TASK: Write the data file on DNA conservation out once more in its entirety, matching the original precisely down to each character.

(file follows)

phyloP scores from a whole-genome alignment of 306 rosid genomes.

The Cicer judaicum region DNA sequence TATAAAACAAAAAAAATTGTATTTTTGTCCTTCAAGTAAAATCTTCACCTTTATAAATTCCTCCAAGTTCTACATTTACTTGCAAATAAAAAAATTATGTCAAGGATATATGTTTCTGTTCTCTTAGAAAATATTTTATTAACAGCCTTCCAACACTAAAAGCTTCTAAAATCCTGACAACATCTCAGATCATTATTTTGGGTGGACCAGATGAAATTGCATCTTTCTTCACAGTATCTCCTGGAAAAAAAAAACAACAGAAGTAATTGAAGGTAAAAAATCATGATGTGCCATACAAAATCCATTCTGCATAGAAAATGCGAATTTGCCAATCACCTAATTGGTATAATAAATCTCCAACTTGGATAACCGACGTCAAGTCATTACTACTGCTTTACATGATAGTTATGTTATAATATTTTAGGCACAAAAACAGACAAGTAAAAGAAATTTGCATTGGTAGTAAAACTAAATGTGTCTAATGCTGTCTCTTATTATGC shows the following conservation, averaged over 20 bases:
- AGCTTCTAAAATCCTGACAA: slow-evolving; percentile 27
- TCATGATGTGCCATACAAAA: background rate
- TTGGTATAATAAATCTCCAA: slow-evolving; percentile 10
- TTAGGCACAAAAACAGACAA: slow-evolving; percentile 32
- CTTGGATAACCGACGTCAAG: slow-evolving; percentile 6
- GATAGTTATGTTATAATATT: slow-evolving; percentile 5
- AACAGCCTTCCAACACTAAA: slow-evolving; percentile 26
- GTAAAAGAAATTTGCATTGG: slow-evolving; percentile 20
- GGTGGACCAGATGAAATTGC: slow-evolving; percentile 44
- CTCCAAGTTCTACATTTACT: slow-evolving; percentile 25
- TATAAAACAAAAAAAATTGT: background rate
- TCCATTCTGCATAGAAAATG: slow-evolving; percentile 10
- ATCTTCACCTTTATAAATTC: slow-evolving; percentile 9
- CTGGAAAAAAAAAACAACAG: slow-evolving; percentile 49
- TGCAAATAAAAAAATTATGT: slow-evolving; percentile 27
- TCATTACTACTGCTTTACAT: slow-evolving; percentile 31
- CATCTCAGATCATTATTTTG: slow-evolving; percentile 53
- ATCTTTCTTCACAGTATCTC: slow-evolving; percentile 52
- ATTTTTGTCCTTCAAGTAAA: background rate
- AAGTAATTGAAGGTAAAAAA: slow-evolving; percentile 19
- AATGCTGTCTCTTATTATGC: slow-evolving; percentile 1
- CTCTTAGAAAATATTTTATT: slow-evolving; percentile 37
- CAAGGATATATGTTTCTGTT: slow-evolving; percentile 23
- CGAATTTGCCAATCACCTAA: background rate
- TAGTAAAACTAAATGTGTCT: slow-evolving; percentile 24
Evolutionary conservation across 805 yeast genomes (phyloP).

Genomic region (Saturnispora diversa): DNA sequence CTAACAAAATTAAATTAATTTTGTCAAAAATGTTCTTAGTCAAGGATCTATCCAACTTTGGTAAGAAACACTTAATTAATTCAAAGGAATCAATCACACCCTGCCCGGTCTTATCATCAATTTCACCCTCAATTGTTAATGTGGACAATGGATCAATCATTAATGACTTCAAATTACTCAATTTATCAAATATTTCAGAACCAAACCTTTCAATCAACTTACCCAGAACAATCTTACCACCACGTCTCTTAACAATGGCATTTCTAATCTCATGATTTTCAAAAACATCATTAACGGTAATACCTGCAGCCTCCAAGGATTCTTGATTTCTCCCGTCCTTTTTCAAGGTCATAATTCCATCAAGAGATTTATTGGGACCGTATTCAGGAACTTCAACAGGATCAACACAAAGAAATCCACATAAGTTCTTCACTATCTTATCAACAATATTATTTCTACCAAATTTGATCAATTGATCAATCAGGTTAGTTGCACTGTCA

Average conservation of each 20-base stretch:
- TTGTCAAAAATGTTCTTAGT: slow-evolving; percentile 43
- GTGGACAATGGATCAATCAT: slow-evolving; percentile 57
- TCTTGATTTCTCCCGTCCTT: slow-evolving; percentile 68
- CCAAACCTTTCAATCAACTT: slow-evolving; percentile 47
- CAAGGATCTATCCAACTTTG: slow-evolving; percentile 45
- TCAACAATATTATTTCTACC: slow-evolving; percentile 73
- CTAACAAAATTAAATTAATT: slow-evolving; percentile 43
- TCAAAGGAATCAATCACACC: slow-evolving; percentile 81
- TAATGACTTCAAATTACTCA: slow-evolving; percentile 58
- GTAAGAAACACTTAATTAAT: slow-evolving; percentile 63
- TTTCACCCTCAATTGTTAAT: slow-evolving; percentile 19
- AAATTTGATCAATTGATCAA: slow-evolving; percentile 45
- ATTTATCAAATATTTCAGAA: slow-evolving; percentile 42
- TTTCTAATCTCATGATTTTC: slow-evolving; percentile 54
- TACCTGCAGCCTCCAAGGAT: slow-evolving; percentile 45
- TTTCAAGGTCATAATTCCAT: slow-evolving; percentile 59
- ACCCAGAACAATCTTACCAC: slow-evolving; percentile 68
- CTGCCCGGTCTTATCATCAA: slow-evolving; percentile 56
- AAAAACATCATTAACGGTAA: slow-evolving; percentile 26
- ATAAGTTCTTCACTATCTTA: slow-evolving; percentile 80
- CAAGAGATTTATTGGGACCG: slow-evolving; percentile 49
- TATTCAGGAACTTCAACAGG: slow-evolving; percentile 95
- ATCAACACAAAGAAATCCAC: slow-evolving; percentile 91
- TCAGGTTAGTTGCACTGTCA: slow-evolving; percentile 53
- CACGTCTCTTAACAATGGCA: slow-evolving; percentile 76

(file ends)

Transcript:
phyloP scores from a whole-genome alignment of 306 rosid genomes.

The Cicer judaicum region DNA sequence TATAAAACAAAAAAAATTGTATTTTTGTCCTTCAAGTAAAATCTTCACCTTTATAAATTCCTCCAAGTTCTACATTTACTTGCAAATAAAAAAATTATGTCAAGGATATATGTTTCTGTTCTCTTAGAAAATATTTTATTAACAGCCTTCCAACACTAAAAGCTTCTAAAATCCTGACAACATCTCAGATCATTATTTTGGGTGGACCAGATGAAATTGCATCTTTCTTCACAGTATCTCCTGGAAAAAAAAAACAACAGAAGTAATTGAAGGTAAAAAATCATGATGTGCCATACAAAATCCATTCTGCATAGAAAATGCGAATTTGCCAATCACCTAATTGGTATAATAAATCTCCAACTTGGATAACCGACGTCAAGTCATTACTACTGCTTTACATGATAGTTATGTTATAATATTTTAGGCACAAAAACAGACAAGTAAAAGAAATTTGCATTGGTAGTAAAACTAAATGTGTCTAATGCTGTCTCTTATTATGC shows the following conservation, averaged over 20 bases:
- AGCTTCTAAAATCCTGACAA: slow-evolving; percentile 27
- TCATGATGTGCCATACAAAA: background rate
- TTGGTATAATAAATCTCCAA: slow-evolving; percentile 10
- TTAGGCACAAAAACAGACAA: slow-evolving; percentile 32
- CTTGGATAACCGACGTCAAG: slow-evolving; percentile 6
- GATAGTTATGTTATAATATT: slow-evolving; percentile 5
- AACAGCCTTCCAACACTAAA: slow-evolving; percentile 26
- GTAAAAGAAATTTGCATTGG: slow-evolving; percentile 20
- GGTGGACCAGATGAAATTGC: slow-evolving; percentile 44
- CTCCAAGTTCTACATTTACT: slow-evolving; percentile 25
- TATAAAACAAAAAAAATTGT: background rate
- TCCATTCTGCATAGAAAATG: slow-evolving; percentile 10
- ATCTTCACCTTTATAAATTC: slow-evolving; percentile 9
- CTGGAAAAAAAAAACAACAG: slow-evolving; percentile 49
- TGCAAATAAAAAAATTATGT: slow-evolving; percentile 27
- TCATTACTACTGCTTTACAT: slow-evolving; percentile 31
- CATCTCAGATCATTATTTTG: slow-evolving; percentile 53
- ATCTTTCTTCACAGTATCTC: slow-evolving; percentile 52
- ATTTTTGTCCTTCAAGTAAA: background rate
- AAGTAATTGAAGGTAAAAAA: slow-evolving; percentile 19
- AATGCTGTCTCTTATTATGC: slow-evolving; percentile 1
- CTCTTAGAAAATATTTTATT: slow-evolving; percentile 37
- CAAGGATATATGTTTCTGTT: slow-evolving; percentile 23
- CGAATTTGCCAATCACCTAA: background rate
- TAGTAAAACTAAATGTGTCT: slow-evolving; percentile 24
Evolutionary conservation across 805 yeast genomes (phyloP).

Genomic region (Saturnispora diversa): DNA sequence CTAACAAAATTAAATTAATTTTGTCAAAAATGTTCTTAGTCAAGGATCTATCCAACTTTGGTAAGAAACACTTAATTAATTCAAAGGAATCAATCACACCCTGCCCGGTCTTATCATCAATTTCACCCTCAATTGTTAATGTGGACAATGGATCAATCATTAATGACTTCAAATTACTCAATTTATCAAATATTTCAGAACCAAACCTTTCAATCAACTTACCCAGAACAATCTTACCACCACGTCTCTTAACAATGGCATTTCTAATCTCATGATTTTCAAAAACATCATTAACGGTAATACCTGCAGCCTCCAAGGATTCTTGATTTCTCCCGTCCTTTTTCAAGGTCATAATTCCATCAAGAGATTTATTGGGACCGTATTCAGGAACTTCAACAGGATCAACACAAAGAAATCCACATAAGTTCTTCACTATCTTATCAACAATATTATTTCTACCAAATTTGATCAATTGATCAATCAGGTTAGTTGCACTGTCA

Average conservation of each 20-base stretch:
- TTGTCAAAAATGTTCTTAGT: slow-evolving; percentile 43
- GTGGACAATGGATCAATCAT: slow-evolving; percentile 57
- TCTTGATTTCTCCCGTCCTT: slow-evolving; percentile 68
- CCAAACCTTTCAATCAACTT: slow-evolving; percentile 47
- CAAGGATCTATCCAACTTTG: slow-evolving; percentile 45
- TCAACAATATTATTTCTACC: slow-evolving; percentile 73
- CTAACAAAATTAAATTAATT: slow-evolving; percentile 43
- TCAAAGGAATCAATCACACC: slow-evolving; percentile 81
- TAATGACTTCAAATTACTCA: slow-evolving; percentile 58
- GTAAGAAACACTTAATTAAT: slow-evolving; percentile 63
- TTTCACCCTCAATTGTTAAT: slow-evolving; percentile 19
- AAATTTGATCAATTGATCAA: slow-evolving; percentile 45
- ATTTATCAAATATTTCAGAA: slow-evolving; percentile 42
- TTTCTAATCTCATGATTTTC: slow-evolving; percentile 54
- TACCTGCAGCCTCCAAGGAT: slow-evolving; percentile 45
- TTTCAAGGTCATAATTCCAT: slow-evolving; percentile 59
- ACCCAGAACAATCTTACCAC: slow-evolving; percentile 68
- CTGCCCGGTCTTATCATCAA: slow-evolving; percentile 56
- AAAAACATCATTAACGGTAA: slow-evolving; percentile 26
- ATAAGTTCTTCACTATCTTA: slow-evolving; percentile 80
- CAAGAGATTTATTGGGACCG: slow-evolving; percentile 49
- TATTCAGGAACTTCAACAGG: slow-evolving; percentile 95
- ATCAACACAAAGAAATCCAC: slow-evolving; percentile 91
- TCAGGTTAGTTGCACTGTCA: slow-evolving; percentile 53
- CACGTCTCTTAACAATGGCA: slow-evolving; percentile 76